Hardness is a measurement of the resistance to localized plastic deformation induced by either mechanical indentation or abrasion. Typical tests include the Shore D hardness test ASTM D 785, which is typically used with rubbers or plastics, and the Rockwell R hardness test ASTM D 2240, which is generally used with metals. Higher numbers on the scale indicate a greater resistance to indentation and thus harder materials. Lower numbers indicate less resistance and softer materials.
Surface resistance is used to measure the electrical resistance of a material. Metals, generally have low resistance and are therefore used as conductors, whereas ESD materials resist the flow of electricity. The higher the value of the exponent, the higher the resistance.
The flammability rating is used to determines the material’s tendency to either extinguish or spread a flame once the specimen has been ignited. The value on the UL 94 scale typically begins with a V- and a digit (i.e. V-1); the lower the value of the digit, the less flammable the material.
Melt Flow Index
The melt flow index can be defined as the measurement of the mass of material that extrudes from a nozzle over a given period at a constant temperature, typically measured in grams/10 minutes, per ASTM D1238. The higher the weight of material pushed through the extruder at the end of the test, the easier the material flows when melted and the higher the melt flow index.
Density can be defined as ratio between mass and volume of a material, in other words, how much mass a material has per volumetric unit as measured per industry standard ASTM D792. The density of a material determines its weight and is therefore a critical property to consider when designing for an application in which weight is a critical factor. The denser a material is, the more it will weigh. A material with high strength and low density will have a high strength to weight ratio.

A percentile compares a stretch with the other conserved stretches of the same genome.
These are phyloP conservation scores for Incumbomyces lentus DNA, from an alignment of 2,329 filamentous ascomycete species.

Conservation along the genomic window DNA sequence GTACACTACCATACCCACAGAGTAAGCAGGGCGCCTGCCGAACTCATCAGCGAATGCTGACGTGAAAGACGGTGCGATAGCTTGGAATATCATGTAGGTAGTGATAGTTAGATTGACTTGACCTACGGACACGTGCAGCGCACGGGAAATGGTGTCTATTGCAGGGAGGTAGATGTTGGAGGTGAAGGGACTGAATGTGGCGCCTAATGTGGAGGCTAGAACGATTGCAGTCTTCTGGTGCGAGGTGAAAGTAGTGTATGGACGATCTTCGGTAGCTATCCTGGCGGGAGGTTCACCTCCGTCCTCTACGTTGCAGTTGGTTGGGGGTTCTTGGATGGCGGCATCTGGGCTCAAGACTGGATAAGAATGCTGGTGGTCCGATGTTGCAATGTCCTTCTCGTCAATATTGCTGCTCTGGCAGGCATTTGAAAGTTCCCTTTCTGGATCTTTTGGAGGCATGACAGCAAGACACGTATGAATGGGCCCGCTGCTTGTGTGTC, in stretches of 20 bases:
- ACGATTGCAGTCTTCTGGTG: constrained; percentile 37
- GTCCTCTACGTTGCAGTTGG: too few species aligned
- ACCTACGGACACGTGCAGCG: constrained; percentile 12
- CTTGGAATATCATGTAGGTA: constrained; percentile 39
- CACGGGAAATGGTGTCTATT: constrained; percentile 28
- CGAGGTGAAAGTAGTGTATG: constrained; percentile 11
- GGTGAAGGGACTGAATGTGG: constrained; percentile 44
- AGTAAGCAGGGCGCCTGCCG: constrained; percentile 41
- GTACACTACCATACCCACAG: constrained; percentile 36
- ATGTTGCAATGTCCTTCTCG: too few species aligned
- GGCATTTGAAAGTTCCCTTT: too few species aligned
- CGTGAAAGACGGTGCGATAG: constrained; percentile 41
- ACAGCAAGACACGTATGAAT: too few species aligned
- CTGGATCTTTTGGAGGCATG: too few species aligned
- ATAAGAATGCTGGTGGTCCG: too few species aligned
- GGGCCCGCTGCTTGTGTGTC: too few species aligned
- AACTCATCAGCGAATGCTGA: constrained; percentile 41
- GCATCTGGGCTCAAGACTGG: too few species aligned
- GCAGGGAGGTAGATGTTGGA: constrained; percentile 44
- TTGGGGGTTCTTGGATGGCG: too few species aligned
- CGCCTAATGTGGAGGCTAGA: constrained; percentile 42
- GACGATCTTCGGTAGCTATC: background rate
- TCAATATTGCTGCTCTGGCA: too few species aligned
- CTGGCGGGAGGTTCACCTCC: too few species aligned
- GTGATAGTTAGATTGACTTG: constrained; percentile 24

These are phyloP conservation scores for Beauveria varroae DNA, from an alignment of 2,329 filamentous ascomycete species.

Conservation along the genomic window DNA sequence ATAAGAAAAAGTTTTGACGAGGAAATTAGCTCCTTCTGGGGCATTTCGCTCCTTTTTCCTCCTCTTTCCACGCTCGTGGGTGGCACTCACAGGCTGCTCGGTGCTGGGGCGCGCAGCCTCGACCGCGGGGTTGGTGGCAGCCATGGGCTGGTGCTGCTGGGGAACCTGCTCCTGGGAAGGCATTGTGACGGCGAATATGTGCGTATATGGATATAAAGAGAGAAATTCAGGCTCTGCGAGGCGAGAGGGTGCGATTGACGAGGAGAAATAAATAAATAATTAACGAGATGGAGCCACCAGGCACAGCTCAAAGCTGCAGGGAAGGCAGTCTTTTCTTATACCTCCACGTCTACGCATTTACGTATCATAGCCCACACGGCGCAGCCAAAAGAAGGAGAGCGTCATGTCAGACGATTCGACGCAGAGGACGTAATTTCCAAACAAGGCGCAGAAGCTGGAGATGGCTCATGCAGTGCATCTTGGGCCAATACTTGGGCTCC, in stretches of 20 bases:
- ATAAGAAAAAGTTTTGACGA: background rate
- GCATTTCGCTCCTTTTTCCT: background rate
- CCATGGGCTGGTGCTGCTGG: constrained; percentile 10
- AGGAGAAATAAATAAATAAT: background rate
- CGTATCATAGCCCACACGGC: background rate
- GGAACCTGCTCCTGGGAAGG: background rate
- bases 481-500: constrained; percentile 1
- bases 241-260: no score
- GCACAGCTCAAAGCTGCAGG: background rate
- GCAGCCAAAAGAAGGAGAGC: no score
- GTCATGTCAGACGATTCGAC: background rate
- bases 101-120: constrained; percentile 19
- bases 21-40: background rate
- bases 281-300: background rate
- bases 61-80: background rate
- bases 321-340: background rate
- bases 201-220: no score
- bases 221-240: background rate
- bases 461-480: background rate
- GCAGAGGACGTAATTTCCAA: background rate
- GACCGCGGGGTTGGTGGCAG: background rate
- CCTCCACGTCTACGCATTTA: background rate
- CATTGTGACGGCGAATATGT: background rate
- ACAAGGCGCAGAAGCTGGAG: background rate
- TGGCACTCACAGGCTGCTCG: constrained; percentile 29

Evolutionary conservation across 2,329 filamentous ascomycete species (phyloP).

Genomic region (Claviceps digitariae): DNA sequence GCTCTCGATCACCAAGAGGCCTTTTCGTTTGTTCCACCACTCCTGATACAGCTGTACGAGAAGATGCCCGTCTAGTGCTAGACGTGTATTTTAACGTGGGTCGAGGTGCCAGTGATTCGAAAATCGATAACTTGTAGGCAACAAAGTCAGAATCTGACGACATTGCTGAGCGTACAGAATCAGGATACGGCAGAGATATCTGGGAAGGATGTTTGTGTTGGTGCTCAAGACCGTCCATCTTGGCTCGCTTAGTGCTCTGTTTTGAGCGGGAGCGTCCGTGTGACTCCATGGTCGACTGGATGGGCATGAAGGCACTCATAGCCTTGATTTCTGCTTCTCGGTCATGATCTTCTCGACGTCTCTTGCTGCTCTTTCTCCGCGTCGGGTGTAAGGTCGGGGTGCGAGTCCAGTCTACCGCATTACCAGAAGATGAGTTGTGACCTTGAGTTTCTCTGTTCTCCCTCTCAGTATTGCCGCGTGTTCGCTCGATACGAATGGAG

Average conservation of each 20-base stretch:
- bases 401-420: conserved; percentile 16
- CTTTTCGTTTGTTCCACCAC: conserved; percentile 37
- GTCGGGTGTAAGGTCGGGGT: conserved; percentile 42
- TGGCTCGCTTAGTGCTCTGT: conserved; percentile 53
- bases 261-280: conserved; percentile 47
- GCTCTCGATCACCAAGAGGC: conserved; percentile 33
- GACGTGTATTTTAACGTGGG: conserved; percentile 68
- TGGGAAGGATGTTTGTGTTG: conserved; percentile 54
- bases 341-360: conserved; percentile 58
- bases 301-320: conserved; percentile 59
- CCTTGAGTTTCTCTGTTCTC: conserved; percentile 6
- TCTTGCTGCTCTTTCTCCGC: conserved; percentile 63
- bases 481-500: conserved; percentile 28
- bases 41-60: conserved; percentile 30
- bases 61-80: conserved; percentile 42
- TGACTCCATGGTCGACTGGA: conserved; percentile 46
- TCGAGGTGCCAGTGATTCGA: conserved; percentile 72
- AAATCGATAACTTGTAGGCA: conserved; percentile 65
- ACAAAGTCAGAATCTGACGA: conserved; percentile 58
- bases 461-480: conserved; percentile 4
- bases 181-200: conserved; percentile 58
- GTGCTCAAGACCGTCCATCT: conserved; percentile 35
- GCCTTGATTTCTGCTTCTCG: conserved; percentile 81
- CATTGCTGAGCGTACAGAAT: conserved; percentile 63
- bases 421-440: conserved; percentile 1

Heat Deflection Temperature
Heat deflection temperature (HDT) can be defined as the temperature at which a polymer or plastic sample deforms under a specified load per industry standard, ASTM D648. This is a critical property to consider because if the application requires a product to maintain its strength and structure while exposed to heat, then a heat resistant material is required. A higher HDT value will indicate a more heat resistant the material.
Glass Transition Temperature
Glass transition temperature can be defined as the gradual and reversible transition in amorphous materials, from a hard and relatively brittle “glassy” state into a viscous or rubbery state as the temperature is increased. This value will be higher than the HDT temperature and is also a critical value when evaluating the thermal properties of materials.
Coefficient of Thermal Expansion
The coefficient of thermal expansion is the amount to which a material changes in size as a result of a change in temperature. It is an important property to consider when 3D printing, as materials that are more prone to change in size when heated will exhibited higher residual stress and warpage. ABS, for instance, has a high thermal expansion coefficient of around 100 ppm/k and exhibits a high degree of warpage that must be managed through the product design and machine parameters. In contrast, the metal invar has the lowest coefficient of any metal at 1 ppm/k.